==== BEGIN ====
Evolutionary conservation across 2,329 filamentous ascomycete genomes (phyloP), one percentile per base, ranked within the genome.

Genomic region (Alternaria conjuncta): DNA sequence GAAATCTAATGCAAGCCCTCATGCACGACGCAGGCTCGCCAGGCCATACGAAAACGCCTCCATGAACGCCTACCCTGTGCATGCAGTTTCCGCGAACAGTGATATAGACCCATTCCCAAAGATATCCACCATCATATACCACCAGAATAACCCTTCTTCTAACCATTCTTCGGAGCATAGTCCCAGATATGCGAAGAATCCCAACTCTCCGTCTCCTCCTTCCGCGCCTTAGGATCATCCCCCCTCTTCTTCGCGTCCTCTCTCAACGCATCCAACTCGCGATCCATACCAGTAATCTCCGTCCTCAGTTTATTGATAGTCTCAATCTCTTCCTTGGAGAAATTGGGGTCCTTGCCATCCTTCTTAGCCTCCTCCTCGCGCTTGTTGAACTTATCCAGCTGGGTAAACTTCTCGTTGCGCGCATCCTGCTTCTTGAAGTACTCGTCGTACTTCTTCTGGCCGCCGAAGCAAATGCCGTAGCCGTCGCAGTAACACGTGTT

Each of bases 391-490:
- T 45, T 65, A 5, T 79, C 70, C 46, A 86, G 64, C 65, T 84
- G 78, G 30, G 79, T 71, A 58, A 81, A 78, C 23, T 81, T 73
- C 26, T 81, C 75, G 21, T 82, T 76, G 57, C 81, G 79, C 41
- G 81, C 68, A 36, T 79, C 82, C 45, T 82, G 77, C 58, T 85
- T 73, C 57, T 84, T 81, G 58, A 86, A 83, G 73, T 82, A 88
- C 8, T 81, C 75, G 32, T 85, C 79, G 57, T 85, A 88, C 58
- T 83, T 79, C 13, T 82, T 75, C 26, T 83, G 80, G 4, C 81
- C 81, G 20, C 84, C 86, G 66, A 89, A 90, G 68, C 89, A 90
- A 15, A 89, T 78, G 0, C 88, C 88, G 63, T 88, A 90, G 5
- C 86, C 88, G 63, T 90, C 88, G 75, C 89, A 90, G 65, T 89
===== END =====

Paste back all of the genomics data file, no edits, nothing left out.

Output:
Evolutionary conservation across 2,329 filamentous ascomycete genomes (phyloP), one percentile per base, ranked within the genome.

Genomic region (Alternaria conjuncta): DNA sequence GAAATCTAATGCAAGCCCTCATGCACGACGCAGGCTCGCCAGGCCATACGAAAACGCCTCCATGAACGCCTACCCTGTGCATGCAGTTTCCGCGAACAGTGATATAGACCCATTCCCAAAGATATCCACCATCATATACCACCAGAATAACCCTTCTTCTAACCATTCTTCGGAGCATAGTCCCAGATATGCGAAGAATCCCAACTCTCCGTCTCCTCCTTCCGCGCCTTAGGATCATCCCCCCTCTTCTTCGCGTCCTCTCTCAACGCATCCAACTCGCGATCCATACCAGTAATCTCCGTCCTCAGTTTATTGATAGTCTCAATCTCTTCCTTGGAGAAATTGGGGTCCTTGCCATCCTTCTTAGCCTCCTCCTCGCGCTTGTTGAACTTATCCAGCTGGGTAAACTTCTCGTTGCGCGCATCCTGCTTCTTGAAGTACTCGTCGTACTTCTTCTGGCCGCCGAAGCAAATGCCGTAGCCGTCGCAGTAACACGTGTT

Each of bases 391-490:
- T 45, T 65, A 5, T 79, C 70, C 46, A 86, G 64, C 65, T 84
- G 78, G 30, G 79, T 71, A 58, A 81, A 78, C 23, T 81, T 73
- C 26, T 81, C 75, G 21, T 82, T 76, G 57, C 81, G 79, C 41
- G 81, C 68, A 36, T 79, C 82, C 45, T 82, G 77, C 58, T 85
- T 73, C 57, T 84, T 81, G 58, A 86, A 83, G 73, T 82, A 88
- C 8, T 81, C 75, G 32, T 85, C 79, G 57, T 85, A 88, C 58
- T 83, T 79, C 13, T 82, T 75, C 26, T 83, G 80, G 4, C 81
- C 81, G 20, C 84, C 86, G 66, A 89, A 90, G 68, C 89, A 90
- A 15, A 89, T 78, G 0, C 88, C 88, G 63, T 88, A 90, G 5
- C 86, C 88, G 63, T 90, C 88, G 75, C 89, A 90, G 65, T 89